• Second Edition, 250 cards (June 2002)

This set included 238 reprints from Season One and 12 Superstars. These Superstars were new versions of existing superstars, including new gameplay text. This update scheme received a mixed reaction.

  • SummerSlam 2002, 25 cards (August 2002)

Based on the results from the X8 mini-expansion, Genetic Anomalies released SummerSlam 2002. This set featured Shawn Michaels (returning from a four year break from WWE) and Brock Lesnar (who captured his first WWE Championship).

  • Unforgiven, 200 cards (September 27, 2002)

This set marked the return to themes that were based more on card mechanics and less on storyline development.

  • "Expansion Eight", around 150 cards (unreleased)

Preview cards of this expansion set were released in October and November 2002. Rey Mysterio and Tajiri and their trademark moves were put on sale in Limited Edition form. This set was originally scheduled for a mid-December 2002 release.

Criticism[edit]

WWE With Authority! was one of the first online collectible card games, along with Chron X, also from Genetic Anomalies. Player reception to the new genre was initially lukewarm. Some players were not comfortable with the concept of paying money for intangible goods.[2] While subsequent online collectible card games have enjoyed success, including Magic: The Gathering Online, Genetic Anomalies would not survive to see the genre flourish.

There was also a WWF collectible card game released at about the same time entitled Raw Deal, which was considered to be a better alternative to the online version.[3]

Shutdown[edit]

In January 2003, THQ ceased production of the game. The server remained online for several months. The freeware client can still be downloaded from some freeware distribution sites, but the game is no longer officially supported.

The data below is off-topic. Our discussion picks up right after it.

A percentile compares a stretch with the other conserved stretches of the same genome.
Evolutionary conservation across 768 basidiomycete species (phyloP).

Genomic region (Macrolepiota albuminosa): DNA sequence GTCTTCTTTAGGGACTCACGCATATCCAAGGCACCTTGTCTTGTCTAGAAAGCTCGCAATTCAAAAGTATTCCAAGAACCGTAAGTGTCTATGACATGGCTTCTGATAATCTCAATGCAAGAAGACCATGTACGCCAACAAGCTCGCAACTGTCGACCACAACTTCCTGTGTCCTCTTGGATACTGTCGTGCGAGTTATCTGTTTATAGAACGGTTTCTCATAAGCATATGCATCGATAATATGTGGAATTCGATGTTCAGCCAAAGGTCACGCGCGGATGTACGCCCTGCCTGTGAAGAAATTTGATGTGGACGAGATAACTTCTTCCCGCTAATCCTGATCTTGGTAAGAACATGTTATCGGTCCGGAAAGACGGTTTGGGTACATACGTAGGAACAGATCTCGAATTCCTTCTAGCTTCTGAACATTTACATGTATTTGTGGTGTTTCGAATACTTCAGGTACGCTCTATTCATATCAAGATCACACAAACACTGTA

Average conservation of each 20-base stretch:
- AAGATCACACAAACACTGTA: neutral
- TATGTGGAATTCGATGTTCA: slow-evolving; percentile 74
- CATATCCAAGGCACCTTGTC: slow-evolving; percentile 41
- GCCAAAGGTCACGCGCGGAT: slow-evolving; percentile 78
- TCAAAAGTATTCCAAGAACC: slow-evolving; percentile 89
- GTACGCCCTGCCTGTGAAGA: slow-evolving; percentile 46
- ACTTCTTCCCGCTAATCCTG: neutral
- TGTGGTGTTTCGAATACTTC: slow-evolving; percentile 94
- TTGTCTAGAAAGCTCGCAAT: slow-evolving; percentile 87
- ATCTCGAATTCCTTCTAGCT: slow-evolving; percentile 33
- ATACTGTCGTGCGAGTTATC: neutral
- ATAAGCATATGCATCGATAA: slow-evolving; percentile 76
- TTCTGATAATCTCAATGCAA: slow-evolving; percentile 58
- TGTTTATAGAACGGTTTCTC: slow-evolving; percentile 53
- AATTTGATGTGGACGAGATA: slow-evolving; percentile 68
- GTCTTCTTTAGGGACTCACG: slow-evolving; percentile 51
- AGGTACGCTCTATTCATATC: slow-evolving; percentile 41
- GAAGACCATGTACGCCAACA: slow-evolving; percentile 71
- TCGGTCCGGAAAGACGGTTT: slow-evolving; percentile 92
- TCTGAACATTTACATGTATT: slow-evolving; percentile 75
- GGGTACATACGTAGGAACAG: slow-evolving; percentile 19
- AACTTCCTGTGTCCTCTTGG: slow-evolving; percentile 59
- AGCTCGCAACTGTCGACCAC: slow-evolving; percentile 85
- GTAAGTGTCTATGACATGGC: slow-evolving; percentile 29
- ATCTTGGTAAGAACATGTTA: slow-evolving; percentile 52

Peer-2-Peer[edit]

In 2003, just weeks before support ceased, a peer-to-peer version of the game was released by THQ such that existing players could continue using the game with the pages they purchased. This way, players would connect though IP addresses. Now, there is With Authority! Peer-2-Peer. This version of the game uses mIRC for a chat room/server, and the original WA! client as before. There were also page changes in 2004.

Also in WA! P2P, there are six Guide sets (meaning each account has at least five of every page (excluding promotional pages). There are also eleven weekly events, two monthly events, totaling at least 45 official events a month. There are also title accounts which a current champion may use the belt if s/he wins the title, including: The World Heavyweight Title, Cruiserweight Title, Intercontinental Title, European Title, Hardcore Title, and Tsunami Cup.

References[edit]

  1. ^ Villoria, Gerald (2001-09-17). "WWF With Authority!" (Video). Gamespot.com. Retrieved 2006-12-03. 
  2. ^ Sulic, Ivan (2001-10-25). "WWF With Authority!". IGN.com. Retrieved 2006-12-03. 
  3. ^ Count_Zero (2001-10-08). "WWF With Authority!". RPG.Net. Retrieved 2006-12-03. 

External links[edit]